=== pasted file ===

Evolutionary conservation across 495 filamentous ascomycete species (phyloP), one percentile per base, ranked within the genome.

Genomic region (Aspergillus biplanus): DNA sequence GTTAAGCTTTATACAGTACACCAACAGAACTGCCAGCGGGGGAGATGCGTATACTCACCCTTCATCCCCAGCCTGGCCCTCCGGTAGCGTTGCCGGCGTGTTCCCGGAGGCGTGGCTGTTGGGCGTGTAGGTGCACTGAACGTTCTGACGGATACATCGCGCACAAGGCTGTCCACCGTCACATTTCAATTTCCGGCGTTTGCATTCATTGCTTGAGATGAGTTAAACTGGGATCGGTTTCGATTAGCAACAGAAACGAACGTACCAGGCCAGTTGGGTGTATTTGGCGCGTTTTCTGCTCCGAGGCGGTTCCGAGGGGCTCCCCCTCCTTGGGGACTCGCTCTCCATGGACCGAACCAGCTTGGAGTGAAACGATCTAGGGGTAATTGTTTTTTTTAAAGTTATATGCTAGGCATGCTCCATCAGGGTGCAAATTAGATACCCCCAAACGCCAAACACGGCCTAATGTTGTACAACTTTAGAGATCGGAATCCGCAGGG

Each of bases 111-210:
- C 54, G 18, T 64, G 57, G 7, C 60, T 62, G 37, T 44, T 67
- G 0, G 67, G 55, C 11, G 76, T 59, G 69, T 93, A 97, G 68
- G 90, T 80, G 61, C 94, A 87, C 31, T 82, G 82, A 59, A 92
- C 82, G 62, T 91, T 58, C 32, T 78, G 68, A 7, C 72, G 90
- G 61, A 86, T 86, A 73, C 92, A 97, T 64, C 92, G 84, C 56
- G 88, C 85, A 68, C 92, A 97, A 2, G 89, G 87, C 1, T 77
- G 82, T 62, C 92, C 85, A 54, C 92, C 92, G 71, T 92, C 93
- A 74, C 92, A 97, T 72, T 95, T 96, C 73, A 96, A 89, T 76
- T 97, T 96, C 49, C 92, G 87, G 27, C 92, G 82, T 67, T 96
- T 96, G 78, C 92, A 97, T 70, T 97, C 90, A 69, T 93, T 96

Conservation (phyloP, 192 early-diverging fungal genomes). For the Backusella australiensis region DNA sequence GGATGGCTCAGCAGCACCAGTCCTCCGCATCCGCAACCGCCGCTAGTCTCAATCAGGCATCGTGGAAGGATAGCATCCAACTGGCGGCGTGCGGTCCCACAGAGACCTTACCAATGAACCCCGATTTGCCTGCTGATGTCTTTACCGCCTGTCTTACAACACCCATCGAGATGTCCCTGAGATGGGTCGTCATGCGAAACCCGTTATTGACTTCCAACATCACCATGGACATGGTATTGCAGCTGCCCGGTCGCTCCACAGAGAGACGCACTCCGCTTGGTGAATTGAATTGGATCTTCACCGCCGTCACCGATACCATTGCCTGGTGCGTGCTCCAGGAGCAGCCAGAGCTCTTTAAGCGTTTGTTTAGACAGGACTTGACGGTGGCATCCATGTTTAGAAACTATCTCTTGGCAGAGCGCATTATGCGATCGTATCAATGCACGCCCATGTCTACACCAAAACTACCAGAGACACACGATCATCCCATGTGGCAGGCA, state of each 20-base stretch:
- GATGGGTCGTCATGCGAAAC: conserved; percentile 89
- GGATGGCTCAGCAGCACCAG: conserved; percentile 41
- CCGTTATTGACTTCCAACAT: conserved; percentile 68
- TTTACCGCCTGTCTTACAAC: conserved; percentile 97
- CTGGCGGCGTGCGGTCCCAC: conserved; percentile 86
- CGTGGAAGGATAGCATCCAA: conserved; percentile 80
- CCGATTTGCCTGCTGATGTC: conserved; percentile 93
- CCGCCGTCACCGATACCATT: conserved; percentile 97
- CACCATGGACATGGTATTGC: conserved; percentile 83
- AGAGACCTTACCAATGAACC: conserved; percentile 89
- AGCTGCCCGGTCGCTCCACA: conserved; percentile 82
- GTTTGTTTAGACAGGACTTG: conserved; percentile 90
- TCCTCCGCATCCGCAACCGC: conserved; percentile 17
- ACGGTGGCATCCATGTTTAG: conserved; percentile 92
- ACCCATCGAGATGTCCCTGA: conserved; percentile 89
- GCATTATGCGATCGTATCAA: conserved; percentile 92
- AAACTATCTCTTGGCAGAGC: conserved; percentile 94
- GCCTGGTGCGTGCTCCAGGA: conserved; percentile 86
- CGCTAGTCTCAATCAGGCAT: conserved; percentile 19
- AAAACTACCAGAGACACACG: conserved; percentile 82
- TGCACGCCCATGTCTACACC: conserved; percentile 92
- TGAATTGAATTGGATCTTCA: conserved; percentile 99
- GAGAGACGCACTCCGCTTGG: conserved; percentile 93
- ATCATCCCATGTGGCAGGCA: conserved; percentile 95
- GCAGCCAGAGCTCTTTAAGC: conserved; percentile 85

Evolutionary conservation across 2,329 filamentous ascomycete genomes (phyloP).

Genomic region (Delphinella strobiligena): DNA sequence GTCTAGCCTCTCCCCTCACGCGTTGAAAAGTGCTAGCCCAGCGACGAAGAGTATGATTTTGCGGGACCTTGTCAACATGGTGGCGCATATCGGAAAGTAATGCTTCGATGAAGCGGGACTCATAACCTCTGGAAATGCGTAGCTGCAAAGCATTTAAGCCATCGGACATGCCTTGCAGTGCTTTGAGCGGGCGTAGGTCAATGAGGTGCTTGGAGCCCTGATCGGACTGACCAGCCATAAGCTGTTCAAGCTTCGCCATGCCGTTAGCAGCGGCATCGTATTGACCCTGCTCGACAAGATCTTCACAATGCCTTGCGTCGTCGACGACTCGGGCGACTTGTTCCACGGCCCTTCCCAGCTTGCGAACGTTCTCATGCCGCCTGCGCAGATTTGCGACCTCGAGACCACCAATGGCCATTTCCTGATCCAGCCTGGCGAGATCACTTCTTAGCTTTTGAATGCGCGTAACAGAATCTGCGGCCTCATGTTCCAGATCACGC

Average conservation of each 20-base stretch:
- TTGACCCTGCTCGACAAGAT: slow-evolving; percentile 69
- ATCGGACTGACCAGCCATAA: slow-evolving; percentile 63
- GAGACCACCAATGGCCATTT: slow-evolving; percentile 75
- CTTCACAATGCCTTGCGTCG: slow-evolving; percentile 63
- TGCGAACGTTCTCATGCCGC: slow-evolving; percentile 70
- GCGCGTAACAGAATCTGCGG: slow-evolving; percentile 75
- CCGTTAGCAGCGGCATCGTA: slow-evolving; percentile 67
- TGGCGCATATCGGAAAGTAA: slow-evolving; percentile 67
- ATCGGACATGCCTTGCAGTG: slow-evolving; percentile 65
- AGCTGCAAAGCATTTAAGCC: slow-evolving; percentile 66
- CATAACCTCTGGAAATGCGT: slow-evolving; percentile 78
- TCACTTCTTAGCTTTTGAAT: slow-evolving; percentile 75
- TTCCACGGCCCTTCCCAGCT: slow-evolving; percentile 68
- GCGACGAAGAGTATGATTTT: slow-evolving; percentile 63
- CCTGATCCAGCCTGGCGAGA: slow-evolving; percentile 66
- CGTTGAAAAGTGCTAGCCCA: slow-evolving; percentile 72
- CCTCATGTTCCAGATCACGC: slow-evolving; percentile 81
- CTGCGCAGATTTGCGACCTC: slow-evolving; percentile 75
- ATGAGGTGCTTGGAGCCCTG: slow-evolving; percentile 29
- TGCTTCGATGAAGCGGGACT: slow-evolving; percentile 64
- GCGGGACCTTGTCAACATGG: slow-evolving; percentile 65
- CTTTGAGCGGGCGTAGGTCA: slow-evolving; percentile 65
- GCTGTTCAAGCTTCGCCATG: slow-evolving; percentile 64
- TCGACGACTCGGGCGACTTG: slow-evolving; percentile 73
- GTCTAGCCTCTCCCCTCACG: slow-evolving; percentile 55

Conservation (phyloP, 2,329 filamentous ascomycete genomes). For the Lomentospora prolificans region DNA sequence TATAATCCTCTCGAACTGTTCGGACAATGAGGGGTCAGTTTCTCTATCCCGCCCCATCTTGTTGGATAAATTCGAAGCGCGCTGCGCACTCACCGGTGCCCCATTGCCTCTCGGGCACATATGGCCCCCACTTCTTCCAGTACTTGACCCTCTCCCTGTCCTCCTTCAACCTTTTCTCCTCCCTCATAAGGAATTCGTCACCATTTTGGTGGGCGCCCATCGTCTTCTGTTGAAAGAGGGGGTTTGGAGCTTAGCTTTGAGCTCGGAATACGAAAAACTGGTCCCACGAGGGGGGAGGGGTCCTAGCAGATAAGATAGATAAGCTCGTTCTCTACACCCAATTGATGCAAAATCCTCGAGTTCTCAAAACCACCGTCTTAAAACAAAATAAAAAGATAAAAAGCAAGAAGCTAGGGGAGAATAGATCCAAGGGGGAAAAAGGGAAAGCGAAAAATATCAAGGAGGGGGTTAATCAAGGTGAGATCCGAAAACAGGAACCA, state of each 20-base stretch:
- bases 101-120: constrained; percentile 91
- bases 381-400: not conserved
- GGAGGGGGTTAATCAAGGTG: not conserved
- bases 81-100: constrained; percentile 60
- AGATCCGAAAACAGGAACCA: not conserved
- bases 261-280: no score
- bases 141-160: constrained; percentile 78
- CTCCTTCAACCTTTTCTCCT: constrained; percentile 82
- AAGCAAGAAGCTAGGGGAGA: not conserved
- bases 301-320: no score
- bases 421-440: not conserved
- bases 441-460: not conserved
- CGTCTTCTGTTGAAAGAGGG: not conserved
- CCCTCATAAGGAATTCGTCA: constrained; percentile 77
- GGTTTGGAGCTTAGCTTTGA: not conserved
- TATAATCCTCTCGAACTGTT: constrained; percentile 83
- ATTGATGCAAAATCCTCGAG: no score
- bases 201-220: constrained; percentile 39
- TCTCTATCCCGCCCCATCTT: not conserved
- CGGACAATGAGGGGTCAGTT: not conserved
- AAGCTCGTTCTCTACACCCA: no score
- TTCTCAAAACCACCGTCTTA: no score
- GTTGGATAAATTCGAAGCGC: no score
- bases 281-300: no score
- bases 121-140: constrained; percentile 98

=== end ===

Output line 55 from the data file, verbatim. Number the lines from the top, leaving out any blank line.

- TTCCACGGCCCTTCCCAGCT: slow-evolving; percentile 68